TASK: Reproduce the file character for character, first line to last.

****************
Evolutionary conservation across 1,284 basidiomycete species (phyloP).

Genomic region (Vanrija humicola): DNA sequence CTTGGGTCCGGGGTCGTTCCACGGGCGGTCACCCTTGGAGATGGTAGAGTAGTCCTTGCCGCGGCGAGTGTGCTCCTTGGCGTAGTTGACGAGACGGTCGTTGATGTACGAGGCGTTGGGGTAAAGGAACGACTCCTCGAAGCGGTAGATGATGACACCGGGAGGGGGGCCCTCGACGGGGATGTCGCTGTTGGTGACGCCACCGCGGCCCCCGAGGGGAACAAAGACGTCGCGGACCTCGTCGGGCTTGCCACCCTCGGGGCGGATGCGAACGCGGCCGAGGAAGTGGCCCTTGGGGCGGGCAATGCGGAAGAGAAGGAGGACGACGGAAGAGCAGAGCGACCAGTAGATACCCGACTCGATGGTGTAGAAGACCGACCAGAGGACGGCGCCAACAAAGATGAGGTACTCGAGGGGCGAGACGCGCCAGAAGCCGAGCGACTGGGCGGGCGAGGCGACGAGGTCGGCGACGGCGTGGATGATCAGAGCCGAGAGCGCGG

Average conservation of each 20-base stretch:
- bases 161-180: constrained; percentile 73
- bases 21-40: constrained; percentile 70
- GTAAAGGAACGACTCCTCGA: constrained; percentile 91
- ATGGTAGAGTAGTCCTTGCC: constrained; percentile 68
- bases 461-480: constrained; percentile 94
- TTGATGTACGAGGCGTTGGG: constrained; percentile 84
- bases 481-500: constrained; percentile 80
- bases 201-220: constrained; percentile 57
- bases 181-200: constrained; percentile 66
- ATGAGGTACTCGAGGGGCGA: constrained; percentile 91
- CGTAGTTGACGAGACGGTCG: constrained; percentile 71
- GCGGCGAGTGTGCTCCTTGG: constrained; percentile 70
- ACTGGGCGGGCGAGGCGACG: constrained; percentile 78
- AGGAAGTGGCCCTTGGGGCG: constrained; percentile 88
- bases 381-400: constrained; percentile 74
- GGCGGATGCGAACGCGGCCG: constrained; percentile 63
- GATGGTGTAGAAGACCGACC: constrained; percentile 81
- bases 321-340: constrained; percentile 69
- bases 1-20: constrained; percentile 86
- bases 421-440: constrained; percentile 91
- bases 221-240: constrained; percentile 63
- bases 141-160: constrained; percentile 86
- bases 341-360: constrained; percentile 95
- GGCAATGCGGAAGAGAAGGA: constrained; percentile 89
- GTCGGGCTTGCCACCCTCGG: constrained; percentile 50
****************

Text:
Evolutionary conservation across 1,284 basidiomycete species (phyloP).

Genomic region (Vanrija humicola): DNA sequence CTTGGGTCCGGGGTCGTTCCACGGGCGGTCACCCTTGGAGATGGTAGAGTAGTCCTTGCCGCGGCGAGTGTGCTCCTTGGCGTAGTTGACGAGACGGTCGTTGATGTACGAGGCGTTGGGGTAAAGGAACGACTCCTCGAAGCGGTAGATGATGACACCGGGAGGGGGGCCCTCGACGGGGATGTCGCTGTTGGTGACGCCACCGCGGCCCCCGAGGGGAACAAAGACGTCGCGGACCTCGTCGGGCTTGCCACCCTCGGGGCGGATGCGAACGCGGCCGAGGAAGTGGCCCTTGGGGCGGGCAATGCGGAAGAGAAGGAGGACGACGGAAGAGCAGAGCGACCAGTAGATACCCGACTCGATGGTGTAGAAGACCGACCAGAGGACGGCGCCAACAAAGATGAGGTACTCGAGGGGCGAGACGCGCCAGAAGCCGAGCGACTGGGCGGGCGAGGCGACGAGGTCGGCGACGGCGTGGATGATCAGAGCCGAGAGCGCGG

Average conservation of each 20-base stretch:
- bases 161-180: constrained; percentile 73
- bases 21-40: constrained; percentile 70
- GTAAAGGAACGACTCCTCGA: constrained; percentile 91
- ATGGTAGAGTAGTCCTTGCC: constrained; percentile 68
- bases 461-480: constrained; percentile 94
- TTGATGTACGAGGCGTTGGG: constrained; percentile 84
- bases 481-500: constrained; percentile 80
- bases 201-220: constrained; percentile 57
- bases 181-200: constrained; percentile 66
- ATGAGGTACTCGAGGGGCGA: constrained; percentile 91
- CGTAGTTGACGAGACGGTCG: constrained; percentile 71
- GCGGCGAGTGTGCTCCTTGG: constrained; percentile 70
- ACTGGGCGGGCGAGGCGACG: constrained; percentile 78
- AGGAAGTGGCCCTTGGGGCG: constrained; percentile 88
- bases 381-400: constrained; percentile 74
- GGCGGATGCGAACGCGGCCG: constrained; percentile 63
- GATGGTGTAGAAGACCGACC: constrained; percentile 81
- bases 321-340: constrained; percentile 69
- bases 1-20: constrained; percentile 86
- bases 421-440: constrained; percentile 91
- bases 221-240: constrained; percentile 63
- bases 141-160: constrained; percentile 86
- bases 341-360: constrained; percentile 95
- GGCAATGCGGAAGAGAAGGA: constrained; percentile 89
- GTCGGGCTTGCCACCCTCGG: constrained; percentile 50